This subgroup analysis of STELLA-LONG TERM, an ongoing 3-year post-marketing surveillance study on the long-term efficacy and safety of ipragliflozin, assessed the effect of ipragliflozin on liver function in type 2 diabetes mellitus (T2DM) patients. Patients were divided according to baseline liver function (normal [male: ALT ≤30, female: ALT ≤20], abnormal [male: ALT ≥31, female: ALT ≥21]). We evaluated changes in aspartate aminotransferase (AST), alanine aminotransferase (ALT), gamma-glutamyltransferase (γ-GTP), alkaline phosphatase (ALP), and fatty liver index (FLI) at 3 months of treatment; the proportion of patients with abnormal liver function whose liver function normalized after 3 months of treatment; and correlations between changes in ALT levels and efficacy variables/laboratory values. Liver function was normal in 2,570 and abnormal in 3,239 patients. Only patients with abnormal liver function showed a statistically/clinically significant decrease in AST, ALT, γ-GTP, and ALP levels at 3 months (all p < 0.05 vs. baseline). The FLI significantly decreased from 63.2677 ± 26.4363 (baseline) to 56.7137 ± 27.6484 (3 months) (p < 0.05) in the overall patient population. Liver function normalized in 20.5% (543/2,648) of patients with abnormal liver function. There was no obvious correlation between changes in ALT and changes in efficacy/laboratory parameters. Liver function improved after 3-month treatment with ipragliflozin in T2DM patients with abnormal liver function.
It is known that long-chain fatty acids bind to free fatty acid receptor 1 (Ffar1), also known as G protein-coupled receptor 40 (GPR40), and amplify glucose-stimulated insulin secretion (GSIS) from pancreatic β-cells and that Ffar1 agonists facilitates insulin secretion and ameliorates glycemic control. On the other hands, pancreatic and duodenal homeobox factor 1 (Pdx1) is an important transcription factor for various β-cell-related genes including insulin gene and thereby contributes to the maintenance of mature β-cell function. The aim of this study was to evaluate how Ffar1 expression in β-cells is altered under diabetic conditions. In this study, we used male obese type 2 diabetic mice and control mice. We evaluated Ffar1 and Pdx1 mRNA and protein expression levels in both mice. In addition, we examined whether Pdx1 is a possible regulator of Ffar1 expression using small interfering RNA for Pdx1 (siPdx1) in β-cell-derived cell line. As the results, Ffar1 mRNA and protein expression in β-cells were significantly lower in obese type 2 diabetic db/db mice compared to control mice which was accompanied by the decreased expression of Pdx1. In addition, down-regulation of Pdx1 expression using siPdx1 suppressed Ffar1 expression. Furthermore, adenoviral Pdx1 overexpression significantly increased Ffar1 expression. In conclusion, Ffar1 expression is markedly down-regulated under diabetic conditions which is accompanied by decreased expression of Pdx1. Furthermore, it is likely that Pdx1 is a regulator of Ffar1 expression in β-cells.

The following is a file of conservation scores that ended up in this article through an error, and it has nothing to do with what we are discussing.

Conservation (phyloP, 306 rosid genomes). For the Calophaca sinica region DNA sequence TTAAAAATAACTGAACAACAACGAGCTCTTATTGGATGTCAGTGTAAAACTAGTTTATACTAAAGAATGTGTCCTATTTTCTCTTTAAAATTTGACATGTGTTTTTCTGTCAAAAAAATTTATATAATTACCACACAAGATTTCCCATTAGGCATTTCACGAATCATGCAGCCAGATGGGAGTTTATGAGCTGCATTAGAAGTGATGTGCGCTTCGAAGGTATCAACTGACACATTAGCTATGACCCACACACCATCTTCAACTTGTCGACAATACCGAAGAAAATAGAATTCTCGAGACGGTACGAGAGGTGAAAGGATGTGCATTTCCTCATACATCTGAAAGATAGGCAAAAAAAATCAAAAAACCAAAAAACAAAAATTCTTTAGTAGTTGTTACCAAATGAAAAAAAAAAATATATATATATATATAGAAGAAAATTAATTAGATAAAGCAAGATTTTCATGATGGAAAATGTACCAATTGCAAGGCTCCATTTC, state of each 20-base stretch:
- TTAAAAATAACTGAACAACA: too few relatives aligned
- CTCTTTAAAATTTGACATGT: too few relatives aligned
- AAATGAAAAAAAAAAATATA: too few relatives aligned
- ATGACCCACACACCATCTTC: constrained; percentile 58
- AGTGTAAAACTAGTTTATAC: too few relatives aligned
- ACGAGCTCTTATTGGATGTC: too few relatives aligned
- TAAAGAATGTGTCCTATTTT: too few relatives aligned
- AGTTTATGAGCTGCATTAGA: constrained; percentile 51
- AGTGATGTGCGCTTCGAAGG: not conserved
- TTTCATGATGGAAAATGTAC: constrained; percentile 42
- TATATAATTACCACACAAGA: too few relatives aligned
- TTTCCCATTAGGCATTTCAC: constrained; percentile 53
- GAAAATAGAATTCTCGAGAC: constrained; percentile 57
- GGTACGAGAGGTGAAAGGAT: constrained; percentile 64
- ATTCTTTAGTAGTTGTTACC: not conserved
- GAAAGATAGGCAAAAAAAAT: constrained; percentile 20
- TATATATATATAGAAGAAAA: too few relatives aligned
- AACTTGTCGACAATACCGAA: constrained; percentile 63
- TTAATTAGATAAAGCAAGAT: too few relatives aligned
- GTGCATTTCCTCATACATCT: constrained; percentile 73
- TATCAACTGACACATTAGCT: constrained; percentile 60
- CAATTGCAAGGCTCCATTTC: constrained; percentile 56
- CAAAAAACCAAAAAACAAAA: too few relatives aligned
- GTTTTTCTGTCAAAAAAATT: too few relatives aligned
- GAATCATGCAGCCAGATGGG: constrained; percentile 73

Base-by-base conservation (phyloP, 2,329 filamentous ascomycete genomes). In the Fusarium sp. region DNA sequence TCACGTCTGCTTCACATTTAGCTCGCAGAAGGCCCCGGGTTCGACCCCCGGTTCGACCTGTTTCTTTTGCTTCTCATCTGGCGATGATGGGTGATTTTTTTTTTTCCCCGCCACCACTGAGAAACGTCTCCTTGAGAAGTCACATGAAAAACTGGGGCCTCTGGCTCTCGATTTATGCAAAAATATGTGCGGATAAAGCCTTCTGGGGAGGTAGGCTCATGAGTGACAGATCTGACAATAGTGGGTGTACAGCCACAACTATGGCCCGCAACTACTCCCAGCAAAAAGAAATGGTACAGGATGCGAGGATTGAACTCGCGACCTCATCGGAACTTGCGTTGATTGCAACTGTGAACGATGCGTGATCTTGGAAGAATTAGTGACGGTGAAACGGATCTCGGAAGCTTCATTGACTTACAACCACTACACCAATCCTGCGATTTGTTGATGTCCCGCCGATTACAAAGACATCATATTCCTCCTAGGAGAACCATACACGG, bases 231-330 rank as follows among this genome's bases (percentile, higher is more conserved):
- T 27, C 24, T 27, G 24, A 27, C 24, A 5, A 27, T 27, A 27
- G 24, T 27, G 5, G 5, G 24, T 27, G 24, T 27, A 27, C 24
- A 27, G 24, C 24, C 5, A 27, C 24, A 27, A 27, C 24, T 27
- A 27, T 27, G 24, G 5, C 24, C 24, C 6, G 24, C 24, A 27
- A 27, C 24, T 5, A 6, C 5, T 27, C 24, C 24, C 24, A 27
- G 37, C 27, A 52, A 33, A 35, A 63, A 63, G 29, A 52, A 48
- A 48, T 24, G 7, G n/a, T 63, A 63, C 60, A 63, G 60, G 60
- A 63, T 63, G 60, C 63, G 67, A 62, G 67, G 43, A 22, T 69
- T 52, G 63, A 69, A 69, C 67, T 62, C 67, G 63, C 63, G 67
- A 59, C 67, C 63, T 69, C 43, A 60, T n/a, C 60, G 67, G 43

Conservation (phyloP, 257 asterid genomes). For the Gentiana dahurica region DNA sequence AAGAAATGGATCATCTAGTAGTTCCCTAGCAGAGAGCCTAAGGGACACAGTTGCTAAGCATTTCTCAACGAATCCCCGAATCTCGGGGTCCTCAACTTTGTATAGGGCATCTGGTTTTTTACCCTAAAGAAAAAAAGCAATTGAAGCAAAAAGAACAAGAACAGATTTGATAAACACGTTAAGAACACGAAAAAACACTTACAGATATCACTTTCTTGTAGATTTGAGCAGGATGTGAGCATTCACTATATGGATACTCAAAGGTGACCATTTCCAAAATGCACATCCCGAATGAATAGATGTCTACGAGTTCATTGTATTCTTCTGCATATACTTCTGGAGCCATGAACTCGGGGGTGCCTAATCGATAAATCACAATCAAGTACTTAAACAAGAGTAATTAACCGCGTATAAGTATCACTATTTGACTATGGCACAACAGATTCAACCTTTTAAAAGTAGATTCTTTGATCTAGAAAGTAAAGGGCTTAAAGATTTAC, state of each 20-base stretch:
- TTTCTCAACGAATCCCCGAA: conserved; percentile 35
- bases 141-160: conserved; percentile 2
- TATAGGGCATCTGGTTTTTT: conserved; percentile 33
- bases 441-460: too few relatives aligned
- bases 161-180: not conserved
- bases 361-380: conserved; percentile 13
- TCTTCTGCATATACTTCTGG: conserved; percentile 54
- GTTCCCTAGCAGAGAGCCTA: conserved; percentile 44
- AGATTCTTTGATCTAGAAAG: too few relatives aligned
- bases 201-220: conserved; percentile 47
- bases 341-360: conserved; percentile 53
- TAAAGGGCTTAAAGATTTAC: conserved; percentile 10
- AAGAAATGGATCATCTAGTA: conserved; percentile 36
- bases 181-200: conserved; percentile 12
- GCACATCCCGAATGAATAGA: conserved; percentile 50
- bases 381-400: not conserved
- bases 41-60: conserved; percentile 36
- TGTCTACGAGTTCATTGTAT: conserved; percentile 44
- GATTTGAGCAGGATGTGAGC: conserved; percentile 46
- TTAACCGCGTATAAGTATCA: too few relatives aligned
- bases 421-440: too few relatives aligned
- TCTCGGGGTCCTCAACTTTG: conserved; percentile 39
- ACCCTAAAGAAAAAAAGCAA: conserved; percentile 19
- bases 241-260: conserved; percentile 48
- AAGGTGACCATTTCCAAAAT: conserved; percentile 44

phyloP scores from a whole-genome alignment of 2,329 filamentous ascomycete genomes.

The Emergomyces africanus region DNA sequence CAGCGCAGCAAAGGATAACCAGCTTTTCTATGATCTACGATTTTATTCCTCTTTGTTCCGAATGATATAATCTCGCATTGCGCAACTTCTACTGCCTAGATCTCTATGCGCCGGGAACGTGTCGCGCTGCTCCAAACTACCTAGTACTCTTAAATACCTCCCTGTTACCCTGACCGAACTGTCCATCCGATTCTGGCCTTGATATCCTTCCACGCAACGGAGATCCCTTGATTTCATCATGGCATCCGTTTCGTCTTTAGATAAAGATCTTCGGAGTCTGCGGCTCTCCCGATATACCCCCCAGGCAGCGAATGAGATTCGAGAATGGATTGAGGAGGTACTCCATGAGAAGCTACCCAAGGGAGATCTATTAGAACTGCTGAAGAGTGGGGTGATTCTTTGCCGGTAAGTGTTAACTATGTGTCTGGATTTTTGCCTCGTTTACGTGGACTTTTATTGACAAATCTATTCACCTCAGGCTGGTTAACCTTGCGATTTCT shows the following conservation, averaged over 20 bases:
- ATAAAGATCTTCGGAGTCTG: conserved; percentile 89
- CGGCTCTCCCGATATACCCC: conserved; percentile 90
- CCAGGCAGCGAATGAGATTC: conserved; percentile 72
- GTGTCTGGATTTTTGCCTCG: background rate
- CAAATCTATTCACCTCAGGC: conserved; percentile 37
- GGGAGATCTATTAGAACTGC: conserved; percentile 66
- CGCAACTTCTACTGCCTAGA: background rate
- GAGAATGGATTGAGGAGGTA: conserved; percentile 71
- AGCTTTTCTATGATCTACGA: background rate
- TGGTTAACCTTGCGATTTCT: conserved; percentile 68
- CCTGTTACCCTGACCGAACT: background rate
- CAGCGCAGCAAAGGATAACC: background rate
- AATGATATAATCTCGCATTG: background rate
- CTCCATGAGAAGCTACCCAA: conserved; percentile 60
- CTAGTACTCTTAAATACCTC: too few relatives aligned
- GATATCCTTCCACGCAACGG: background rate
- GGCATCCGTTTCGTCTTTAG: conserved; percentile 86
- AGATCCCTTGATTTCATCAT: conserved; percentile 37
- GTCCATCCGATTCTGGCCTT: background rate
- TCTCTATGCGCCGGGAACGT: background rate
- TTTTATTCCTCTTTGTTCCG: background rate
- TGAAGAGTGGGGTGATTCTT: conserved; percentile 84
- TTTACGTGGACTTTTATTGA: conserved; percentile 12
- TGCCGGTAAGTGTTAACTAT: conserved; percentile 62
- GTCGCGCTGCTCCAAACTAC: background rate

We conducted a systematic review and meta-analysis to evaluate the effect of Berberine on glucose in patients with type 2 diabetes mellitus and identify potential factors may modifying the hypoglycemic effect. We searched PubMed, Embase, the Cochrane Library, China National Knowledge Infrastructure, and Wanfang Database to identify randomized controlled trials that investigated the effect of Berberine. We calculated weighted mean differences (WMD) and 95% confidence interval (CI) for fasting plasma glucose (FPG), postprandial plasma glucose (PPG) and glycated haemoglobin (HbA1c) levels. Twenty-eight studies were identified for analysis, with a total of 2,313 type 2 diabetes mellitus (T2DM) patients. The pool data showed that Berberine treatment was associated with a better reduction on FPG (WMD = –0.54 mmol/L, 95% CI: –0.77 to –0.30), PPG (WMD = –0.94 mmol/L, 95% CI: –1.27 to –0.61), and HbA1c (WMD = –0.54 mmol/L, 95% CI: –0.93 to –0.15) than control groups. Subgroup-analyses indicated that effects of Berberine on blood glucose became unremarkable as the treatment lasted more than 90 days, the daily dosage more than 2 g/d and patients aged more than 60 years. The efficiency of Berberine combined with hypoglycaemics is better than either Berberine or hypoglycaemic alone. The dosage and treatment duration of Berberine and patients’ age may modify the effect.